Tuesday, March 19, 2013

career advice - part 1

Verse 2.31: Considering your specific duty as a kṣatriya, you should know that there is no better engagement for you than fighting on religious principles; and so there is no need for hesitation.

Did you know that we all have two occupations in life? One is the occupation of the soul and the other is the occupation of the body based on your psycho-physical nature.

Let's focus on the latter first, as it seems that most of us have a hard enough time figuring that one out. The word occupation is not being used in reference to a job that you are applying for or are currently working in. It refers to your raison d'être. That activity, that call to action which you are meant to do based on your nature.

The Gita is so incredible. It not only presents the highest truth and objectives but also gives us insights into how we can function more effectively and successfully even in the material world. Case in point, Krsna is here (and will expand further later on) presenting the message that every single life coach/job councilor is propounding out there today - you need to find what you love to do.

How many of you out there have heard that advice before? In fact, how many of you out there have struggled to figure out what you want to do? As someone who has been there and struggled personally with this maddening question, let me tell you - just hearing this one phrase ain't enough. I mean, it's a solace to the heart to hear what you know to be true confirmed by others, but it doesn't practically guide you to figure out what you want to do, especially if you like to do a lot of things!

Enter the Gita and Krsna. The way in which you figure out what it is that you are meant to do is by understanding the qualities and proclivities that you have.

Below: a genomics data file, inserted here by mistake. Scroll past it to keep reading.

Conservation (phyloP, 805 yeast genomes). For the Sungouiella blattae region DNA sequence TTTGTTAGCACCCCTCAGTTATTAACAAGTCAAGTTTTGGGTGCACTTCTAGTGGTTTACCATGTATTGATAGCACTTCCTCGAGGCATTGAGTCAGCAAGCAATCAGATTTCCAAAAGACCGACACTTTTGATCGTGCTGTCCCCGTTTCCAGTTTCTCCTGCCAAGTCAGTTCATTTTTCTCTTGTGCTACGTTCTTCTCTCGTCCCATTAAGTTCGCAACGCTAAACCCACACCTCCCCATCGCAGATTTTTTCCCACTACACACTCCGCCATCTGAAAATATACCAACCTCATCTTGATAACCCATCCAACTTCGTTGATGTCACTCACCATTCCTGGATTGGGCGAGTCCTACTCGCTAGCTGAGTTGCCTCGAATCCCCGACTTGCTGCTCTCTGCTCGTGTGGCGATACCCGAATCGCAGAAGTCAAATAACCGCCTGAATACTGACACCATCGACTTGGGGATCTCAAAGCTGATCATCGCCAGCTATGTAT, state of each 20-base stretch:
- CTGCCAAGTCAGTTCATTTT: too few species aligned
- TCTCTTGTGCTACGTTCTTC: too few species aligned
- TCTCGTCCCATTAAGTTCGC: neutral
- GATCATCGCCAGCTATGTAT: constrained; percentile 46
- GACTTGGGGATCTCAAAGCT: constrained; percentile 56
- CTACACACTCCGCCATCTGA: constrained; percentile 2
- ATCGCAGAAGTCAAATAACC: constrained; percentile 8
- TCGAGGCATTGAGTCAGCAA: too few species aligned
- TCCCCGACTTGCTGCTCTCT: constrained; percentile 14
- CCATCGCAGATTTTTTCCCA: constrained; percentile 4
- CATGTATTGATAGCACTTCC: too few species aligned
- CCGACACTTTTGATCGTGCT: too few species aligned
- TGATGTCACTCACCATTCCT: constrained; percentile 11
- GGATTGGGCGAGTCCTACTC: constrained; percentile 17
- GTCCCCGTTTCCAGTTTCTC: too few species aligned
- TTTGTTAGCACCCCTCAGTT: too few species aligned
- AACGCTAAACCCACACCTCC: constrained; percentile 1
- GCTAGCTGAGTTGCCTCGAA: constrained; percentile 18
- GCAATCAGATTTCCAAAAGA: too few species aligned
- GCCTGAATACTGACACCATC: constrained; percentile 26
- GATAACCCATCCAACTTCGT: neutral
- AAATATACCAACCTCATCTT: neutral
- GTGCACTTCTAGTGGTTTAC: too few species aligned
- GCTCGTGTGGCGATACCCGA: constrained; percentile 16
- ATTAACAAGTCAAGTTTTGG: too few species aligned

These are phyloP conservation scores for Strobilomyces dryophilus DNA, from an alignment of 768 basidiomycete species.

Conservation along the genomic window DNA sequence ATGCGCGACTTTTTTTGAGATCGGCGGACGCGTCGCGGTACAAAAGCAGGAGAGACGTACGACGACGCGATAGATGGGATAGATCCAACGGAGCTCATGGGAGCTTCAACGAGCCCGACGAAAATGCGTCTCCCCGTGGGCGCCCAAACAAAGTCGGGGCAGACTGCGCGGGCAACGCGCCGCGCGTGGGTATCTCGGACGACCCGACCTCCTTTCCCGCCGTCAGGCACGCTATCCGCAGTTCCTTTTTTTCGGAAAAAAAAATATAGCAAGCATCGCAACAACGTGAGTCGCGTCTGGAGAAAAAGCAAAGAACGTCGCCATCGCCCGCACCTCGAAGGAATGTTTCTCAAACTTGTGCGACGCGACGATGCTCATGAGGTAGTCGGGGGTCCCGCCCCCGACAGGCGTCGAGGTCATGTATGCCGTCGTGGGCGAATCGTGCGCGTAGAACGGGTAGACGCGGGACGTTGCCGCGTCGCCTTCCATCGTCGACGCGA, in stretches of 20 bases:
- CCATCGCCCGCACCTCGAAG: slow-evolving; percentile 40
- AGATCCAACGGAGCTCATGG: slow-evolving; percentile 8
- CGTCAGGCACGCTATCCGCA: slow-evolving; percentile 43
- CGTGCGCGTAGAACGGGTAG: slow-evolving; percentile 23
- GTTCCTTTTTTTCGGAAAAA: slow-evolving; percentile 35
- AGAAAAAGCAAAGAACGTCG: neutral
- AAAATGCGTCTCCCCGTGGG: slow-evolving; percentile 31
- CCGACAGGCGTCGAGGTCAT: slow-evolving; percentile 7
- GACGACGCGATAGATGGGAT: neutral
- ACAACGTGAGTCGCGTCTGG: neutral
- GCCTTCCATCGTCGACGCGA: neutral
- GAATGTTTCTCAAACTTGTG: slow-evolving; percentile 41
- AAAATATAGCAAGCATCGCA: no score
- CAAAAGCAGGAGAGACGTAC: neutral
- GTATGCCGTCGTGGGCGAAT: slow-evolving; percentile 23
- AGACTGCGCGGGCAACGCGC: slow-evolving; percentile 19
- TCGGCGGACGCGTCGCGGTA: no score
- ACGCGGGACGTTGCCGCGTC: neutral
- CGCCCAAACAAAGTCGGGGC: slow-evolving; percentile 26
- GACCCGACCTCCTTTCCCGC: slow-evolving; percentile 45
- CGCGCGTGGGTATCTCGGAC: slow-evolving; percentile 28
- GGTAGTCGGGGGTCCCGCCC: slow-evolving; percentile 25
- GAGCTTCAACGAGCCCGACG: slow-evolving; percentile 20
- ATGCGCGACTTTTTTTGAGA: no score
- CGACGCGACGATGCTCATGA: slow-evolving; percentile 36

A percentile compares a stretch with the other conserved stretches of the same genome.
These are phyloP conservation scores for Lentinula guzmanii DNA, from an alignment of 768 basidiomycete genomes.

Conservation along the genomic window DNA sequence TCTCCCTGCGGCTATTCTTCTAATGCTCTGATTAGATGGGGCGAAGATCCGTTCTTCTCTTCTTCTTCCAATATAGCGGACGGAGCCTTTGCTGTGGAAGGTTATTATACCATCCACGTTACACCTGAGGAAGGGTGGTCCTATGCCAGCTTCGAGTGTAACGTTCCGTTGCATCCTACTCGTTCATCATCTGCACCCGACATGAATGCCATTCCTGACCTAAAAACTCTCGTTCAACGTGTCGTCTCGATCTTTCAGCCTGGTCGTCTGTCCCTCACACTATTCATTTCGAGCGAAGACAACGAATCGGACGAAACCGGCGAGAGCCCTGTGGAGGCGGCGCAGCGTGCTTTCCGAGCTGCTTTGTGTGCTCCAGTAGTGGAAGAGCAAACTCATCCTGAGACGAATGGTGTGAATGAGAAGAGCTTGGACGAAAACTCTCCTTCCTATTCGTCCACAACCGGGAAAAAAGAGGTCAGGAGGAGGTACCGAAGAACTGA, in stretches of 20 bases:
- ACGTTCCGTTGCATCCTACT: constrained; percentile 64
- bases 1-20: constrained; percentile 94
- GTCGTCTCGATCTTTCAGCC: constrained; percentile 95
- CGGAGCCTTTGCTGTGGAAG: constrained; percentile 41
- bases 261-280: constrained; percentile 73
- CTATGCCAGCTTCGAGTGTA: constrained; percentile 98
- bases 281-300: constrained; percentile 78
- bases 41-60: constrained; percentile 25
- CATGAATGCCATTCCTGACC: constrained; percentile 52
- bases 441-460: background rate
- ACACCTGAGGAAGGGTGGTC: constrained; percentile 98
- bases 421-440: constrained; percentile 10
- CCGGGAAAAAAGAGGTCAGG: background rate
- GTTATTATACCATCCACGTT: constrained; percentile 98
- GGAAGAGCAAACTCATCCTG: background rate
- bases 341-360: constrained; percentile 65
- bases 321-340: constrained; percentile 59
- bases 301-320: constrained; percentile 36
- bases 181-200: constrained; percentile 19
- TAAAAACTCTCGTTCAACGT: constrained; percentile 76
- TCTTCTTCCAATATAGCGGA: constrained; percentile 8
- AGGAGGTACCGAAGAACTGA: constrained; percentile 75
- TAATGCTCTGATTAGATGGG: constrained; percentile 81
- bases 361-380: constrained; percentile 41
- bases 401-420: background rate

Krsna describes how society naturally falls into four categories according to these qualities and proclivities - the educators/academics, the protectors/administrators, the businessmen/agriculturalists and finally the artists/workers. It's further interesting to note, persons can be a mix of each of these (i.e. educator/protector).

It's noteworthy that society today encourages most of us to fall into the worker category. Go to school, get a job and work for a company. That's the line that most of us have been fed. The thing is that society cannot function on workers alone. It is a noble and honourable position, just like the others, but it only represents one piece of the whole. In order for society to function properly, we need qualified individuals who are encouraged and guided to understand where they fit and not just shoved into a round peg if they obviously don't belong there.

Here, Krsna is speaking to Arjuna who is a protector/administrator (the sanskirt word being ksatriya). The main quality of one who is a ksatriya is that of being a protector. The nature of such an individual is to take care of all persons/living entities who are under their leadership and ensure their safety and well-being. Krsna encourages Arjuna to not run away from his qualities and proclivities that make him a ksatriya.

This is a valuable lesson. Many of us also try to run away from our psycho-physical tendencies. Instead, we try to take on roles that we've been told will give us stability and money. As most of us who have tried this, it doesn't make you happy. In speaking with numerous individuals who were brave enough to throw away their careers to pursue what is in line with their nature, I heard one thing over and over again - it may be hard and it may be challenging, but be true to yourself. Find out how you can contribute to the world, instead of trying to take from it.

That in itself is a bhakti principle. Bhakti is about selflessness and giving. It's not about being miserly and hard-hearted. So go on and take part 1 of Krsna's career advice - be true to your nature and work according to it. You'll be amazed by the results.

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